This essay, on whether migrant detention centres should be described as ‘concentration camps’, was my Observer column this week. (The column included also a short piece on Tory policy and attitudes to the homeless.) It was published on 7 July 2019, under the headline ‘Whatever we call them, wherever they are, detention centres are a disgrace’.
They are held in wire cages, with standing room only, sometimes for months. Adults have to wear the same clothes for weeks. Children have no washing facilities and sleep on bare concrete floors. Babies are fed from the same unwashed bottle for days. Children as young as four months are separated from their parents. Some are never reunited.
The detention centres to hold undocumented migrants on America’s southern border are a moral abomination. But are they ‘concentration camps’?
Democratic congresswoman Alexandria Ocasio-Cortez stirred up a major controversy when she denounced them as such. Outraged critics accused her of demeaning the memory of those murdered in Nazi death camps. Many historians responded to such criticism by pointing out that concentration camps predate Nazism.
Historical analogies are powerful tools, the misuse of which can be deeply damaging. So what’s the truth both about concentration camps and migration detention centres?
The origins of the concentration camp lie in the attempt by European powers to suppress freedom struggles in their colonies in the late 19th and early 20th centuries. Spain, faced with an independence movement in Cuba, introduced in 1896 the policy of reconcentración, under which hundreds of thousands of civilians were forcibly relocated into barbed wire encampments. The idea was to weaken the insurgents by making civilians suffer.
Britain, during the Boer war in South Africa, similarly relocated more than 200,000 civilians into what David Lloyd George called ‘camps of concentration’. One in 10 of the Boer population died there. In the neighbouring colony of south-west Africa, now Namibia, Germany pursued an even more brutal relocation system in which the Herero people were virtually exterminated.
During the First World War, a new form of mass detention developed – internment camps for locking up ‘enemy aliens’, civilians who had committed no crime but whose origins lay in the enemy nation. Perhaps the most notorious such camps were established by the US government to intern Japanese Americans in the Second World War.
In the 1920s and 30s, more industrialised, brutal versions of the concentration camp were created to relocate not foreign insurgents or enemy aliens but a nation’s own citizens as punishment and eventually for extermination. An early expression of this came with the Soviet gulags, while its most barbarous form came with the Nazi death camps. Today, the mass detention by China of more than a million Uighur Muslims represents the latest example of such a relocation policy.
Where do migrant detention camps fit into this history? If by concentration camp we simply mean Nazi death camps, there is no comparison. There are, however, aspects of migrant detention that recall the broader history of concentration camps – the imprisonment of thousands of civilians without trial for indefinite periods and in inhumane conditions.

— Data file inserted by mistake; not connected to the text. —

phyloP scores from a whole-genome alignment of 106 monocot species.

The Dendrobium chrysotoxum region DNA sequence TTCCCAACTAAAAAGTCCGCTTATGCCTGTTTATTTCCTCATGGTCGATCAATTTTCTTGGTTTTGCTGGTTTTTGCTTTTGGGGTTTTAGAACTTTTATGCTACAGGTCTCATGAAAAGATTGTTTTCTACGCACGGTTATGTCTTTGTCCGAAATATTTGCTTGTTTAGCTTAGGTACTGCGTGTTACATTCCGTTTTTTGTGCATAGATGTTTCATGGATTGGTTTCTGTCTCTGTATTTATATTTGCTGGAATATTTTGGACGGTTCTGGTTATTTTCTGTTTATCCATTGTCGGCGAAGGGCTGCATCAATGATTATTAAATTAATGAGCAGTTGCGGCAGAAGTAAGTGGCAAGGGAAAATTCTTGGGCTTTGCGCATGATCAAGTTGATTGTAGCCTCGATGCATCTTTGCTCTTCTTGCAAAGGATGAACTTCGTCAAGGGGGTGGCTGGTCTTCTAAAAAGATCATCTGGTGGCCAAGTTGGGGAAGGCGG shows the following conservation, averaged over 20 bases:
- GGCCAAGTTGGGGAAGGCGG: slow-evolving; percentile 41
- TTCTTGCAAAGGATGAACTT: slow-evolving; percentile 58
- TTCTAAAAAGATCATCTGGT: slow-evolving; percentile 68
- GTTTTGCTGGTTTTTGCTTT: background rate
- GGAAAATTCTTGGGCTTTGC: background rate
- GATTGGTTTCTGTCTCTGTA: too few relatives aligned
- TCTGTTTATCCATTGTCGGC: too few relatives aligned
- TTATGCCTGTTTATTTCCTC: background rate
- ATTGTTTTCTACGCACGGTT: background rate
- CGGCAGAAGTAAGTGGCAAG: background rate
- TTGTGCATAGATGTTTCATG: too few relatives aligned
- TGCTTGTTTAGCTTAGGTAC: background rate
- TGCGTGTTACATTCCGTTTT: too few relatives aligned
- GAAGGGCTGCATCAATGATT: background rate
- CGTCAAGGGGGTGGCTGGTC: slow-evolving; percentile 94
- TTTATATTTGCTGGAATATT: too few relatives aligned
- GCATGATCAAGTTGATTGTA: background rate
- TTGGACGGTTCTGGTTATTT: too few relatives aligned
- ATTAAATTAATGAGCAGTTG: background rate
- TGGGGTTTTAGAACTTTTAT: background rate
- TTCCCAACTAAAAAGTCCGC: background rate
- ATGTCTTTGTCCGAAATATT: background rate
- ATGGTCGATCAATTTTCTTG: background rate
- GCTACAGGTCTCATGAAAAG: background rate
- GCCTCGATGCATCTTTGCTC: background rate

There are also major differences. Today’s camps are not a means by which governments impose control in a conflict, nor do they involve the mass relocation of people. And, so far at least in America, they are not beyond the bounds of law, even if the law is ignored in many of them.
What migrant detention centres represent is a new coercive, militarised mechanism through which states, particularly rich and powerful ones, try to impose control over the movement of people. To see what such a mechanism can turn into, look at the southern border of Europe. Or, rather, at north Africa which, for the EU, is where the southern border of Europe lies, at least for immigration purposes.
The EU has poured huge amounts of money into countries across Africa and the Middle East in return for states, militias and even criminal gangs locking up tens of thousands of would-be or thought-to-be migrants before they reach the Mediterranean shore.
US border camps may be squalid and degrading. The EU-funded prisons are places of true horror in which sexual abuse and torture are commonplace. European governments are aware of the conditions. But these prisons are far enough away to allow them to wash their hands of any responsibility.
Against this background, the question of whether detention centres are really ‘concentration camps’ is almost irrelevant. However we label them, they are a moral disgrace. The question we need to ask ourselves is: how has such detention become acceptable?
At least Americans are still challenging the existence of such imprisonment. Europeans simply shrug their shoulders and accept them as the price worth paying for ‘protecting’ Europe. ‘In maintaining these facilities,’ the historian of the Holocaust, Timothy Snyder, wrote of US migrant detention, ‘we are transforming ourselves into what we imagine we could never become.’
How much truer is that of Europeans?